Despite the challenging business environment, we made solid progress toward our long-term transformation in Q3, and we remain fully committed to using the macro uncertainty to accelerate our efforts. Each quarter, our confidence grows in achieving our goal of five nodes in four years. On Intel 4, we are progressing towards high-volume manufacturing and will tape-out the production stepping of Meteor Lake in Q4. The first stepping of Granite Rapids is out of the fab, yielding well, with Intel 3 continuing to progress on schedule. Intel 4 and Intel 3 are our first nodes deploying EUV and will represent a major step forward in terms of transistor performance per watt and density. On Intel 20A and Intel 18A, the first nodes to benefit from RibbonFet and PowerVia, our first internal test chips and those of a major potential foundry customer have taped-out with silicon running in the fab. We continue to be on track to regain transistor performance and power performance leadership by 2025.
IFS is a major beneficiary of our TD progress, and we are excited to welcome Nvidia to the RAMP-C program, which enables both commercial foundry customers and the US Department of Defense to take advantage of Intel’s at-scale investments in leading-edge technologies. Since Q2, IFS has expanded engagements to seven out of the 10 largest foundry customers coupled with consistent pipeline growth to include 35 customer test chips. In addition, IFS increased qualified opportunities by $1 billion to over $7 billion in deal value, all before we welcome the Tower team with the expected completion of the merger in Q1 of 2023.
On the product front, we had a busy quarter. Within client, as mentioned earlier, we added to the strong Alder Lake momentum with the launch of Raptor Lake DT in Q3, driving a more than 40% improvement in multithread performance and unquestioned leadership in gaming, with 6 GHz out of the box and record-setting overclocking. We currently have over 500 OEM design wins. We launched Intel Unison to deliver best-in-industry multidevice UX. In addition, we saw meaningful development progress across multiple OEM designs on Intel 4-based Meteor Lake, with volume ramps in 2023. We now have all elements of the AXG portfolio in production, with A770 giving our discrete graphics efforts a strong boost. The Flex family is building a strong pipeline of data center use cases, and Ponte Vecchio is now in production for HPC offerings and production blades deployed for lead customers. Combined with Sapphire Rapids and Sapphire Rapids HBM, Ponte Vecchio is the basis for strong traction with HPC customers like Argonne National Laboratory and Germany’s Leibniz Supercomputing Center.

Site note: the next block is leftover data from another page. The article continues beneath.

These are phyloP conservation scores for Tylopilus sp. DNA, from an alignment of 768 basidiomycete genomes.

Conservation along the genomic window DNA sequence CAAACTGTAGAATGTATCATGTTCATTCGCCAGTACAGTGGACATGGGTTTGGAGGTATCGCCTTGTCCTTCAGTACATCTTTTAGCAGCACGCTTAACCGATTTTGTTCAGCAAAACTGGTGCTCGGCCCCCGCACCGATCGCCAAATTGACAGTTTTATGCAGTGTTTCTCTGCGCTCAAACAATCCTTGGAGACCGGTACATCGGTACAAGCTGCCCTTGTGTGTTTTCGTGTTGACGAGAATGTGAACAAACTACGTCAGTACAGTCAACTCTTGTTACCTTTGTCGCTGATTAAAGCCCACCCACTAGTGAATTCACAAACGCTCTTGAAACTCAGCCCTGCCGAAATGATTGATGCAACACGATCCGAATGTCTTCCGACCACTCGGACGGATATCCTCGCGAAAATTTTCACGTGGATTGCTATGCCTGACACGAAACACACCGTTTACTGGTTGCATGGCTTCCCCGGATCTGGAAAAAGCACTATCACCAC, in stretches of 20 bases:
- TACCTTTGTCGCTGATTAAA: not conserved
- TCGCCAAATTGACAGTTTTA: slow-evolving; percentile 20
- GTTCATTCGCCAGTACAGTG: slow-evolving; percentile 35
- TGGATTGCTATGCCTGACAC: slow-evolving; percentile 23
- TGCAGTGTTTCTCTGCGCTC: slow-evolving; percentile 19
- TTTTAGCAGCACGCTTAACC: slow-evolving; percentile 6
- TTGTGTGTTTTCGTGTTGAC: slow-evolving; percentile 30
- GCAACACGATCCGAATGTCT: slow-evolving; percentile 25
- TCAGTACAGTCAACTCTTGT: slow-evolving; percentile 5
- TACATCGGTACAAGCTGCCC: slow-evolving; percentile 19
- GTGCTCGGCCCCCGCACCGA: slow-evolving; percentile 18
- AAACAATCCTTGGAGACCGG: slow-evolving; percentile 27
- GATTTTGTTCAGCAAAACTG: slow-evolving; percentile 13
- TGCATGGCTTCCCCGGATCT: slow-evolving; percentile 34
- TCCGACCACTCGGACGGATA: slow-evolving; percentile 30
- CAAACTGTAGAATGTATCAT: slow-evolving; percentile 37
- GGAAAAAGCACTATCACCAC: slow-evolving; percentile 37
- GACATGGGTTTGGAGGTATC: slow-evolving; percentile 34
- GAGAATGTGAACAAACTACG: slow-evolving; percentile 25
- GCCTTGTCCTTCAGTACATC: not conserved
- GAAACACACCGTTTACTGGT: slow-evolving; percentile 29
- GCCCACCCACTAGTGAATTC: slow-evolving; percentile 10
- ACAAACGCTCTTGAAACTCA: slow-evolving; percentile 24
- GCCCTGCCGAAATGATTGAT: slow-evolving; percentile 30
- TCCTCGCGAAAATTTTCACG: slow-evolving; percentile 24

The rest of Gelsinger’s comments can be found here.
AXG launched the Intel Data Center GPU Flex Series GPU for a wide range of visual cloud workloads, and the Intel Arc A770 and A750 desktop GPUs.
This week, Mobileye went public on the Nasdaq Stock Exchange, which Intel believes will unlock value for Intel’s stockholders.
IFS announced that Nvidia has joined the US Department of Defense’s RAMP-C program.
Intel is adjusting its Q4 outlook and is planning for the economic uncertainty to persist into 2023.
The company expects revenue for Q3’22 to be between $14 billion and $15 billion, down 23% to 28% YoY. Gross margin should increase to 45%, up QoQ, down 10.9 ppt YoY. EPS should hit $0.20, down 83% YoY.
What do we think?
The macroeconomic data of the US doesn’t quite agree with the somewhat pessimistic report and forecast of Intel, which indicates issues beyond external economic influences are at work within the company.
Data released from the US Bureau of Economic Analysis shows that the nation’s gross domestic product—the total value of goods and services produced in the US—was up in the third quarter of 2022, increasing at an annual rate of 2.6%. That increase reflected increases in exports, consumer spending, nonresidential fixed investment, federal government spending, and state and local government spending, as well as decreases in imports. That growth was partly offset by lower housing sales.
Disposable personal income and personal savings were also up.
New York Times economic and business reporter Ben Casselman noted the data from the past three quarters—two down, one up—shows that the economy is slowing, and he suggested that this quarter’s big swing upward is due to changes in trade and inventories. But, he pointed out, slowing the economy a bit is exactly what the Federal Reserve is trying to do: slow demand to bring down inflation. No doubt, Intel took this into account in their forecasts.